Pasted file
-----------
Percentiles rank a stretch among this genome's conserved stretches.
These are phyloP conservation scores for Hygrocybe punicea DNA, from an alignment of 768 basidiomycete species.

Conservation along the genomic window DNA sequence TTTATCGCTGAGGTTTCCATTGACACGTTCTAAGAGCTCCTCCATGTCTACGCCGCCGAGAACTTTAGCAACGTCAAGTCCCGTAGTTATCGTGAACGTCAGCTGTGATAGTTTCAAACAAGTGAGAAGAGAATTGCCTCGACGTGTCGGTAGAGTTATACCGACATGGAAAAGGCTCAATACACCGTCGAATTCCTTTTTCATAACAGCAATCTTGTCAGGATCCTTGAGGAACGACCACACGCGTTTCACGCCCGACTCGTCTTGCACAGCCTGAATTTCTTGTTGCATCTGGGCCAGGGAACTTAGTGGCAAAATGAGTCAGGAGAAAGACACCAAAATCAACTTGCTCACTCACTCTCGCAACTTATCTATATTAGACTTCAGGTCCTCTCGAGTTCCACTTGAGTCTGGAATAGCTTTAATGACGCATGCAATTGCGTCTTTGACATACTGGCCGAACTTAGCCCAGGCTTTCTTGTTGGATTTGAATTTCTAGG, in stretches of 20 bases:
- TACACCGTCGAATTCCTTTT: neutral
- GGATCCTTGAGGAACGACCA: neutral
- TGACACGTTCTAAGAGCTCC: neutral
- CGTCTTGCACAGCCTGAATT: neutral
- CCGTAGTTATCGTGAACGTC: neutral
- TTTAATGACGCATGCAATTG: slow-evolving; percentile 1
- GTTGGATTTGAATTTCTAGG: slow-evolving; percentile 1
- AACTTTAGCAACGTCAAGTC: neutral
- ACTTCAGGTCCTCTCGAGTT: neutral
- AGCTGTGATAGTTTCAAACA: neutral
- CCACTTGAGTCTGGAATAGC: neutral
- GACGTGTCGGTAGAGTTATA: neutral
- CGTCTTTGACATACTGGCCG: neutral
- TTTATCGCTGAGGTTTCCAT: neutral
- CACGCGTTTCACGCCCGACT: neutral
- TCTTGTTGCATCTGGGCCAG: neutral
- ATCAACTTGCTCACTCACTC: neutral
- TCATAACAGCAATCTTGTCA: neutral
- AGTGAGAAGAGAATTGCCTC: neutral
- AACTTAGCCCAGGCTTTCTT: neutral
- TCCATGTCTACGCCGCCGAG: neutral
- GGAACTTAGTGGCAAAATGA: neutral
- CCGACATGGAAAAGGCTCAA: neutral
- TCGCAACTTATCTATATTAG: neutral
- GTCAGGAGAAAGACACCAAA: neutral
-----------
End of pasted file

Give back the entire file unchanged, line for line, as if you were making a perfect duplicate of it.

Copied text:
Percentiles rank a stretch among this genome's conserved stretches.
These are phyloP conservation scores for Hygrocybe punicea DNA, from an alignment of 768 basidiomycete species.

Conservation along the genomic window DNA sequence TTTATCGCTGAGGTTTCCATTGACACGTTCTAAGAGCTCCTCCATGTCTACGCCGCCGAGAACTTTAGCAACGTCAAGTCCCGTAGTTATCGTGAACGTCAGCTGTGATAGTTTCAAACAAGTGAGAAGAGAATTGCCTCGACGTGTCGGTAGAGTTATACCGACATGGAAAAGGCTCAATACACCGTCGAATTCCTTTTTCATAACAGCAATCTTGTCAGGATCCTTGAGGAACGACCACACGCGTTTCACGCCCGACTCGTCTTGCACAGCCTGAATTTCTTGTTGCATCTGGGCCAGGGAACTTAGTGGCAAAATGAGTCAGGAGAAAGACACCAAAATCAACTTGCTCACTCACTCTCGCAACTTATCTATATTAGACTTCAGGTCCTCTCGAGTTCCACTTGAGTCTGGAATAGCTTTAATGACGCATGCAATTGCGTCTTTGACATACTGGCCGAACTTAGCCCAGGCTTTCTTGTTGGATTTGAATTTCTAGG, in stretches of 20 bases:
- TACACCGTCGAATTCCTTTT: neutral
- GGATCCTTGAGGAACGACCA: neutral
- TGACACGTTCTAAGAGCTCC: neutral
- CGTCTTGCACAGCCTGAATT: neutral
- CCGTAGTTATCGTGAACGTC: neutral
- TTTAATGACGCATGCAATTG: slow-evolving; percentile 1
- GTTGGATTTGAATTTCTAGG: slow-evolving; percentile 1
- AACTTTAGCAACGTCAAGTC: neutral
- ACTTCAGGTCCTCTCGAGTT: neutral
- AGCTGTGATAGTTTCAAACA: neutral
- CCACTTGAGTCTGGAATAGC: neutral
- GACGTGTCGGTAGAGTTATA: neutral
- CGTCTTTGACATACTGGCCG: neutral
- TTTATCGCTGAGGTTTCCAT: neutral
- CACGCGTTTCACGCCCGACT: neutral
- TCTTGTTGCATCTGGGCCAG: neutral
- ATCAACTTGCTCACTCACTC: neutral
- TCATAACAGCAATCTTGTCA: neutral
- AGTGAGAAGAGAATTGCCTC: neutral
- AACTTAGCCCAGGCTTTCTT: neutral
- TCCATGTCTACGCCGCCGAG: neutral
- GGAACTTAGTGGCAAAATGA: neutral
- CCGACATGGAAAAGGCTCAA: neutral
- TCGCAACTTATCTATATTAG: neutral
- GTCAGGAGAAAGACACCAAA: neutral